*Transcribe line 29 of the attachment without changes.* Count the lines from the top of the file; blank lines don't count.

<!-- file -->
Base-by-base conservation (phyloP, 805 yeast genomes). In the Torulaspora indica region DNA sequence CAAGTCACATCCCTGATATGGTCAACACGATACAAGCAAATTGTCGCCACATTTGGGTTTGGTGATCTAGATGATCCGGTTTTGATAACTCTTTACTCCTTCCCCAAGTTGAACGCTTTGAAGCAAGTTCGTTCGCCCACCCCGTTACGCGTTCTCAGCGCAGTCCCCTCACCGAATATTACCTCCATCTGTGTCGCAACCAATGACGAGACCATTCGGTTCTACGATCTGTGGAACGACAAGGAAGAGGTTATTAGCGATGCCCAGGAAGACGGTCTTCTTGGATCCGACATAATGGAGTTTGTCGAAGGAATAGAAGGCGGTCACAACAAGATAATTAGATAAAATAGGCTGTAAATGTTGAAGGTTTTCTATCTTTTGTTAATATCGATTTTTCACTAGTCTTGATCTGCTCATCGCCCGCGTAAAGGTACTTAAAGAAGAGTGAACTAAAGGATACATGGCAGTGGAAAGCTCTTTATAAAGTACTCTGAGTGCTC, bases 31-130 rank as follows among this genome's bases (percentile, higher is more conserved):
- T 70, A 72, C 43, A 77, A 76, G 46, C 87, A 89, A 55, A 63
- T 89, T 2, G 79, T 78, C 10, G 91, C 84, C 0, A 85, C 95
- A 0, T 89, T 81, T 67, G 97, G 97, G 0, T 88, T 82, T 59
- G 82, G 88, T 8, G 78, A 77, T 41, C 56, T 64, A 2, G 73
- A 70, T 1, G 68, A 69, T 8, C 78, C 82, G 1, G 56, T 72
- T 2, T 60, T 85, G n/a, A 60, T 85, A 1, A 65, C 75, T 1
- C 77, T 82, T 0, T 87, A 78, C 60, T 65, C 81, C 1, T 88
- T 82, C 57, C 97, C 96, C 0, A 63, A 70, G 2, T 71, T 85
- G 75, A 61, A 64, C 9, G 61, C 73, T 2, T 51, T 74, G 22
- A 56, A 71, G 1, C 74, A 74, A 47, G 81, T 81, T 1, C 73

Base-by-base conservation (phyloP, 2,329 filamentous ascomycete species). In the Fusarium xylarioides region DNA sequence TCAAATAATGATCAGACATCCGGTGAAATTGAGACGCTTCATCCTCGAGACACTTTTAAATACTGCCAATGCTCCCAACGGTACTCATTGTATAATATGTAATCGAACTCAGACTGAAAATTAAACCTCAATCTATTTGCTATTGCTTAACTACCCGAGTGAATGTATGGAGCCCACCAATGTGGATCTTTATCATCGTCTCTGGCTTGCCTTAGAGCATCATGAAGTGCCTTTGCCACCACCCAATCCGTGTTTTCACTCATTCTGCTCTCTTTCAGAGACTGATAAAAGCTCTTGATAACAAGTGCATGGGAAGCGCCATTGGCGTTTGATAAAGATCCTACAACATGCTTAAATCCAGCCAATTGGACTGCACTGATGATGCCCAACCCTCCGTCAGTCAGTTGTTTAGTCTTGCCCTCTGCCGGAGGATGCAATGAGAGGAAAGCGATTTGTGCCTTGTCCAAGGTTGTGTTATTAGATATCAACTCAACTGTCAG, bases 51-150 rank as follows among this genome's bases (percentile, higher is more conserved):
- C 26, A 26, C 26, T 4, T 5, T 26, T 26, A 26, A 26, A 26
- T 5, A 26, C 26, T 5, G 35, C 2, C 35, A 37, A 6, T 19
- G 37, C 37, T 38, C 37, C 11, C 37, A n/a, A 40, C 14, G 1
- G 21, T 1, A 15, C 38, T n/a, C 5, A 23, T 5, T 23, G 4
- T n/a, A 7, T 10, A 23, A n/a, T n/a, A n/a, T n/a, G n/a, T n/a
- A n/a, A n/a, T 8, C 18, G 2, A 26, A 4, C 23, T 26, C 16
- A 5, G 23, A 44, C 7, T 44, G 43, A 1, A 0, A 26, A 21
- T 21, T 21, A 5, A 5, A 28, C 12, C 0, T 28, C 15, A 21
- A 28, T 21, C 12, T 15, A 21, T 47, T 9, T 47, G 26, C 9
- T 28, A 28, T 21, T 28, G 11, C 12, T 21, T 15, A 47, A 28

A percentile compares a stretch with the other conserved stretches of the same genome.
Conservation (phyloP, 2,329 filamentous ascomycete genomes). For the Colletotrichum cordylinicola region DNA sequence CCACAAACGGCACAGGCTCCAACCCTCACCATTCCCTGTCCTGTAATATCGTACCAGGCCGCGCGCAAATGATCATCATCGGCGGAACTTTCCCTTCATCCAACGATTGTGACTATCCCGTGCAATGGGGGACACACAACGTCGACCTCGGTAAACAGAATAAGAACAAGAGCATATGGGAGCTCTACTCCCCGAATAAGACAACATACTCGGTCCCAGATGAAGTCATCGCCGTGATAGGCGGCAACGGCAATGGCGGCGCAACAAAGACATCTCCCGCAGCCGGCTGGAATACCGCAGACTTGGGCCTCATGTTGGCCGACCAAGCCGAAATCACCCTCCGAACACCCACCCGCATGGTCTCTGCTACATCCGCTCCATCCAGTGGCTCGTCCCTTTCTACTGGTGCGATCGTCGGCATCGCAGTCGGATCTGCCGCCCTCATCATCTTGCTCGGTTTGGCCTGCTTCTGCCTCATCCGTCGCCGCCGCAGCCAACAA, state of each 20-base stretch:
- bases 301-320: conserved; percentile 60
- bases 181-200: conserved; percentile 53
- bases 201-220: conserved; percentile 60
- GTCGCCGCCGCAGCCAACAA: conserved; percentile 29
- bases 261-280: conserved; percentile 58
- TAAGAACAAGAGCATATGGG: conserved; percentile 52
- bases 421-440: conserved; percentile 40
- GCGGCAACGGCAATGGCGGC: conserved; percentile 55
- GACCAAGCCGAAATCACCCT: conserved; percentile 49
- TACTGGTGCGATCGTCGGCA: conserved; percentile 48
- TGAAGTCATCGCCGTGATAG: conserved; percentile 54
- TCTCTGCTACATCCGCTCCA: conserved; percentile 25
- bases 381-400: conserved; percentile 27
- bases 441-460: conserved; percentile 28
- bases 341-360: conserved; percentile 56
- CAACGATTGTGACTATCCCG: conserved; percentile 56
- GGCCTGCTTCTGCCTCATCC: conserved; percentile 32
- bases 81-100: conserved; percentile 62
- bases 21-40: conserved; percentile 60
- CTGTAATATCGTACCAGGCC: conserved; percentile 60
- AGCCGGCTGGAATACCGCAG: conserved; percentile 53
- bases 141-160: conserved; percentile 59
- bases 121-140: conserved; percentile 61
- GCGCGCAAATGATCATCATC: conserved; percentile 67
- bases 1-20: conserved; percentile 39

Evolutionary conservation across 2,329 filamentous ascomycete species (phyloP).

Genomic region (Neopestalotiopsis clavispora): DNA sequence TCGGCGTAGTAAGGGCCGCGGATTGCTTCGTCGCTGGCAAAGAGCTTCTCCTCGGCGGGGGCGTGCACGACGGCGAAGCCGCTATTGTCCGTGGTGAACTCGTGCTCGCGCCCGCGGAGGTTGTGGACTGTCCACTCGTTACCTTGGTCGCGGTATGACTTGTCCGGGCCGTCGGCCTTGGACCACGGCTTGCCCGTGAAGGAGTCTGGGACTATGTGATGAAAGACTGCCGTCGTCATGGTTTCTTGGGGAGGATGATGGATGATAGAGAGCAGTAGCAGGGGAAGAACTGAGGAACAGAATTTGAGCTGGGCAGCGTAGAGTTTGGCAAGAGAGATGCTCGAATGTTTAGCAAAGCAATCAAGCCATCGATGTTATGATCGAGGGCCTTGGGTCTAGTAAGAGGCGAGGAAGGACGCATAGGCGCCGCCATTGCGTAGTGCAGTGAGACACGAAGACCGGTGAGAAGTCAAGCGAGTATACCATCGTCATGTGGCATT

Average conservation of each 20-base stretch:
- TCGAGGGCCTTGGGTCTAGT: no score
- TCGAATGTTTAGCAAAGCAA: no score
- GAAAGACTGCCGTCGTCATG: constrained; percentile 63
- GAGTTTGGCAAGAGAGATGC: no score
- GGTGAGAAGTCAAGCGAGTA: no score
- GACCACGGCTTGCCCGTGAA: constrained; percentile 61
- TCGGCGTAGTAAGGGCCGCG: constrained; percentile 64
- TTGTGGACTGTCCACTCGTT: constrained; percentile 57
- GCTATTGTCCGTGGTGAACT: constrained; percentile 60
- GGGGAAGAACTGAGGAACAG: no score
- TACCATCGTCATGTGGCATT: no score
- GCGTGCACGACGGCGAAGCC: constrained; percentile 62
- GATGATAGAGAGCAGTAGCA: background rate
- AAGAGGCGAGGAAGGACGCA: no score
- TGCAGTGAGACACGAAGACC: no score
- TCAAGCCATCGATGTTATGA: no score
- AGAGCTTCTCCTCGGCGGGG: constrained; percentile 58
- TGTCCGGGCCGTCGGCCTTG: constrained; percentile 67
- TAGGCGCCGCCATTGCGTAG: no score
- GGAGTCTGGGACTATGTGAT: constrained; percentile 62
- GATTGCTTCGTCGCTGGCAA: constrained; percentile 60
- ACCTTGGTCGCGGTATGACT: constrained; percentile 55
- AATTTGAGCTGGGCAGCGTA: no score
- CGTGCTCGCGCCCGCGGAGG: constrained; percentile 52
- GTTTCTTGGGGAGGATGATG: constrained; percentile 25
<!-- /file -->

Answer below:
- bases 261-280: conserved; percentile 58